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Not being a motor enthusiast (I can barely even parallel park, let alone identify the make and model of a car), I had no idea what to expect from the Charleston Auto Expo. Pulling up to the Blackbaud Stadium, it quickly became apparent that a large number of Charlestonians had planned their Sunday around the event, however.
After vying for a parking spot, attendees headed for the tents inside the stadium, where they were invited to peruse auto-related products and services or chat with professional sports driver and champion racer Leh Keen.
Outside the stadium, however, was where most of the action was. Row after row of luxury or unique automobiles filled the adjoining parking lot, and throngs of happy car lovers peered in windows or checked under the hood of various vehicles. Lamborghinis, Corvettes, and custom-designed cars offered a serious “wow” factor, and the rows of sports cars were punctuated by vintage vehicles, motorcycles, semis, and one hot pink fire truck, courtesy of the Reindollar family.
The 1986 Pierce Firetruck took 6 months for the family to paint, and now proudly bears inspirational messages for those fighting cancer. As David Reindollar aptly summed up the truck, “It’s... very pink.”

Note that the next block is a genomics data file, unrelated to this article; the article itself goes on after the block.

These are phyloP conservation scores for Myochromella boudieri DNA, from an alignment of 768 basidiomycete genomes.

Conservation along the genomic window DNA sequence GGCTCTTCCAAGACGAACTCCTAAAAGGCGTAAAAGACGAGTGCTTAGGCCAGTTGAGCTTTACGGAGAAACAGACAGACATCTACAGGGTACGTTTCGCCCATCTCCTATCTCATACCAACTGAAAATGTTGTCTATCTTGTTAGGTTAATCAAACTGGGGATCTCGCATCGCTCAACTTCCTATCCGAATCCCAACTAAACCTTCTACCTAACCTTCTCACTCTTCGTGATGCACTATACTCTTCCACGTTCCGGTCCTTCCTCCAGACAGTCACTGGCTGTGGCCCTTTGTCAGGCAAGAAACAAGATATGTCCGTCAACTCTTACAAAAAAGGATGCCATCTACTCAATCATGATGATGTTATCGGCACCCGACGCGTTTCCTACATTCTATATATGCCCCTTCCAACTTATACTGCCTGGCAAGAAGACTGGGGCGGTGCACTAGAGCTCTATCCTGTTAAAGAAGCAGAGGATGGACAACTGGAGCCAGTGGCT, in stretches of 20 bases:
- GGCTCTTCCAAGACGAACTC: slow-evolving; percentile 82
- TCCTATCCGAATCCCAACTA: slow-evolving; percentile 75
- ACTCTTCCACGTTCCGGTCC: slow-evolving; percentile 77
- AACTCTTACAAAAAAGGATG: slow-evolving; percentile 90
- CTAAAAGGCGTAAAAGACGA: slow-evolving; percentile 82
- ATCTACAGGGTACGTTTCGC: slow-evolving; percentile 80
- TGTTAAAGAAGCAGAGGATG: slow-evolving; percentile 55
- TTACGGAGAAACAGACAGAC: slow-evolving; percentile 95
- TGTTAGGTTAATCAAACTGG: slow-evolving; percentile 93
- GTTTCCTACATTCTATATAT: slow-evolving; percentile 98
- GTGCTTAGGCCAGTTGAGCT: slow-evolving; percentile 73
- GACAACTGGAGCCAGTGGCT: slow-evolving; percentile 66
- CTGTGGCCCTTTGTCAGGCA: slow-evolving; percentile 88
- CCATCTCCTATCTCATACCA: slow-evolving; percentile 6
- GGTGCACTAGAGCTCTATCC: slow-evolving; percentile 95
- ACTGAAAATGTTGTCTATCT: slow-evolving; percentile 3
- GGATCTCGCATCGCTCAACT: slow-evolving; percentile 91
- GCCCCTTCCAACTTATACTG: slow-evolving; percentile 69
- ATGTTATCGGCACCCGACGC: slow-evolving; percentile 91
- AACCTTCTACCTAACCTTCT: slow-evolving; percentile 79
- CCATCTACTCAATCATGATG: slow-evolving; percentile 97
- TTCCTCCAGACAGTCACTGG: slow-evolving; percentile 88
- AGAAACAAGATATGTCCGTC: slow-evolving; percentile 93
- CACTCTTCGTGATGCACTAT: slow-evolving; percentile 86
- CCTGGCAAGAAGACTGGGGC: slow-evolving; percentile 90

While the Charleston Auto Show attracted a fair number of car buffs, it was also very much a family affair. Couples walked arm in arm, while families oohed and ahhed over various vehicles, and some people even brought their canine companions. Pint-sized automobile lover Jack Bergren had a wonderful time at the show with his dad, and firmly stated that he, "liked the red car best in the front. It's a convertible, REAL fancy!" After taking in their fill of automobiles and car paraphernalia, people made their way over to the array of food trucks or stopped to play a game of corn hole before making their way home to enjoy the rest of a beautiful, lazy Sunday.
The Charleston Auto Expo showcases many different automobiles, shops, and options for customization, and raises money for the Dillon Frisbie Foundation. Dillon Frisbie passed away tragically in a car accident on James Island, and today a non-profit in his name offers The Dillon Frisbie Scholarship.